maximize self-directed involvement in change, set clear goals, break goals into steps, capitalize on practice opportunities, provide feedback frequently, use experien- tial methods, build support into your sys- tems, use modeling, facilitate insight, and avoid relapse. Stage three, transfer and main- tenance, involves confronting the cures so that old habits do not resurface after employ- ees are back on the job. Recommended ac- tivities in this stage are encouraging the use of skills on the job and providing a leaming organizational culture. The fourth phase in- volves conducting continual evolution of the above processes and providing effective feedback. The key here is to create an effec- tive feedback loop in a continuous improve- ment process. The Consortium for Research on Emotional Intelligence in Organizations estimates that between $5.6 and $ 16.8 billion of the $50 billion spent each year on training is lost because most of the programs do not follow these guidelines.* A health care orga- nization developing an El training program would be prudent in assuring the four basic phases are all addressed.
TIME FOR REALIGNMENT
Perhaps today, more than ever, the devel- optnent of emotional management skills is critical. As we write after September 11, 2001, people speak of the “new world we live in”—a world in which the daily fear of events framed as “acts of war” seem to be spouted at us from all directions: multiple media out- lets, friends, colleagues, strangers in the su- permai kets, even from our own heads when we collect our mail. These bombardments take their toll on our .sense of well being. Yet, there has been a unique kind of social benefit for those who focus with an eye toward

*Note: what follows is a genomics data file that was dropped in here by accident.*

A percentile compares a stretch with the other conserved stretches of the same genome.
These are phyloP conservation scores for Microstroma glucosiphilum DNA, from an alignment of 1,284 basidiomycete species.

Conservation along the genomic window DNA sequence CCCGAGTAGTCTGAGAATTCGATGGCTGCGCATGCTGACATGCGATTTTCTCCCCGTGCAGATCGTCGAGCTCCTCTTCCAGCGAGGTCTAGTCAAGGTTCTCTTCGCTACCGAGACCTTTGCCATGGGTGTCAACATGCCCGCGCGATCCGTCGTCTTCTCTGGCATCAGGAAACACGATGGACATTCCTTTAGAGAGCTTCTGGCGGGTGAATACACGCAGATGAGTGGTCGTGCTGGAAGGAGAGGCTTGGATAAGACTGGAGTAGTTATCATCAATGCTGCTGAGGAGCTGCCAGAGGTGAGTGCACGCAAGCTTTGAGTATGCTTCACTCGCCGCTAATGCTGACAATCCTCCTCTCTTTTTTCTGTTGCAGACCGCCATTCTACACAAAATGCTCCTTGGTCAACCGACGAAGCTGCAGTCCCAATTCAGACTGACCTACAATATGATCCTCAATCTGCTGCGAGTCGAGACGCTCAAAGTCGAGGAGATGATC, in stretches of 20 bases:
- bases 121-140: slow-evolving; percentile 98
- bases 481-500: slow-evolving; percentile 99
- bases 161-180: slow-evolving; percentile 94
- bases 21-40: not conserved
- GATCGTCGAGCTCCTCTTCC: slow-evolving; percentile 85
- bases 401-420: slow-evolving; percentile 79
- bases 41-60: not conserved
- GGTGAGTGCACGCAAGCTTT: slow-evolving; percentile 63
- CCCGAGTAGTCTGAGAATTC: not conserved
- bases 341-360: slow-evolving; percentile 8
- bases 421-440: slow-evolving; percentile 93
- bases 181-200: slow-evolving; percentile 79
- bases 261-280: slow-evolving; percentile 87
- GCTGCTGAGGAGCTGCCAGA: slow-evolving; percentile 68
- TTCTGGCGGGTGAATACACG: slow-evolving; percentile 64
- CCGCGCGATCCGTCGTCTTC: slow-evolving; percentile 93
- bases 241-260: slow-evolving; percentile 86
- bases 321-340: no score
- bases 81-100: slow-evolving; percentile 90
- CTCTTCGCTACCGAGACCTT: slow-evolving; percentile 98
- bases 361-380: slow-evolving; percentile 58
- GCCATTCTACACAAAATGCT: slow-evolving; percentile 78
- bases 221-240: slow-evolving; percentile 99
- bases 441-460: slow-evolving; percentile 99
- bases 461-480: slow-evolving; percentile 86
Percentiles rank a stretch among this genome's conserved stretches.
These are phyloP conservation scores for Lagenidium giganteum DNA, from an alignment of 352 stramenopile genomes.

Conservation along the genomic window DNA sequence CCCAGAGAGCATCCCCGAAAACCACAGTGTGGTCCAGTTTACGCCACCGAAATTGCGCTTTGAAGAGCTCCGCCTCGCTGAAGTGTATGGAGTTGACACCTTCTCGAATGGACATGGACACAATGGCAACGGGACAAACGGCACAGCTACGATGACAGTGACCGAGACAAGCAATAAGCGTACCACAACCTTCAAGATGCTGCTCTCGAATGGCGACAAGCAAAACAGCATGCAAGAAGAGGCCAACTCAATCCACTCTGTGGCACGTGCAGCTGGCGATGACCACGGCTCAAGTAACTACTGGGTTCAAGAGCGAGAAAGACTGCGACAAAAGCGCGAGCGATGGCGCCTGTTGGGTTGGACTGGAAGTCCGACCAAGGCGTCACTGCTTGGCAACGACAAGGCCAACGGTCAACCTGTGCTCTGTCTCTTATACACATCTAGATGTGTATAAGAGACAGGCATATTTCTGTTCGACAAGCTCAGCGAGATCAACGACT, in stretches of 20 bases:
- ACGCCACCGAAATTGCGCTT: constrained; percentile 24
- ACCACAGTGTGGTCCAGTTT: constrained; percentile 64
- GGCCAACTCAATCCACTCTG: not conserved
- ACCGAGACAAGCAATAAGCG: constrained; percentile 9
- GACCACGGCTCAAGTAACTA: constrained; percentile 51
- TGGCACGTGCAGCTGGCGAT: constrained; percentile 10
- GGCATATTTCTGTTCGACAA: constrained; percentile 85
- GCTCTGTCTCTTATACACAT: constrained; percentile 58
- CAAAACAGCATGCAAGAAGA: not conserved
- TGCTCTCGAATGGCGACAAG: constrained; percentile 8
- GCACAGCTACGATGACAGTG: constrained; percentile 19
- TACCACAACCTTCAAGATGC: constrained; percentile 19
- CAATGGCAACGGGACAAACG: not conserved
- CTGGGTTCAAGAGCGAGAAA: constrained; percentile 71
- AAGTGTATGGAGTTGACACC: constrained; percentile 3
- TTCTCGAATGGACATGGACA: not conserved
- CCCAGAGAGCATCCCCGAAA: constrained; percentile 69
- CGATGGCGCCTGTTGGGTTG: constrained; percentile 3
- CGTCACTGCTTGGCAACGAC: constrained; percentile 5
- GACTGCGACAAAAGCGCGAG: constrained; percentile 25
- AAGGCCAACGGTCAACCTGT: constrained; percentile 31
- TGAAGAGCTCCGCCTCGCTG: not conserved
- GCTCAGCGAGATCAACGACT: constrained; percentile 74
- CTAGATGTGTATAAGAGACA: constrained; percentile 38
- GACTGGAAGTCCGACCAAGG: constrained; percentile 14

8 THE HEALTH CARE MANAGER/JUNE 2002
learning opportunities. In times of tragedy and strain, realignments occur on individual, family, and social levels.
Victor Frankl, a psychiatrist intemed in the concentration camps of World War II, tells compelling stories of how the prisoners who could find a connection to greater purpose or meaning in their lives fared much better under the extreme, inhuman conditions than those who had lost touch with life meaning and succumbed to hopelessness.^- Emotional awareness has been empirically linked as a significant predictive factor in one’s level of experienced life meaningfulness.”” People who optimize their experience by deftly em- ploying El skills are sensing a new commit- ment to their goals.
The media, as well as people on the street, are talking about how recent events have caused a kind of wake-up call and renewed understanding of what is important in our
lives. These conversations can lead to posi- tive changes in behavior. On a societal level, it is hard not to be affected by the renewed sense of patriotism and commitment to our national ideas that also resulted from the events of September 11. El skills of self- awareness, refieetion. intuition, and compas- sion for yourself and others will be of great service toward using energy stirred up by emotional events in productive ways.
People are in need of leaders who have the ability to adapt to the unsteadiness of our new world and to manage under uncertainty. A health care leader with El will have the confi- dence to calm and strengthen his or her organi- zation during these difficult times. By develop- ing an El training program, other managers throughout the organization will also have the skills to lead their employees. Developing El in your administrative staff is one of the best choices to stabilize a shaken workforce.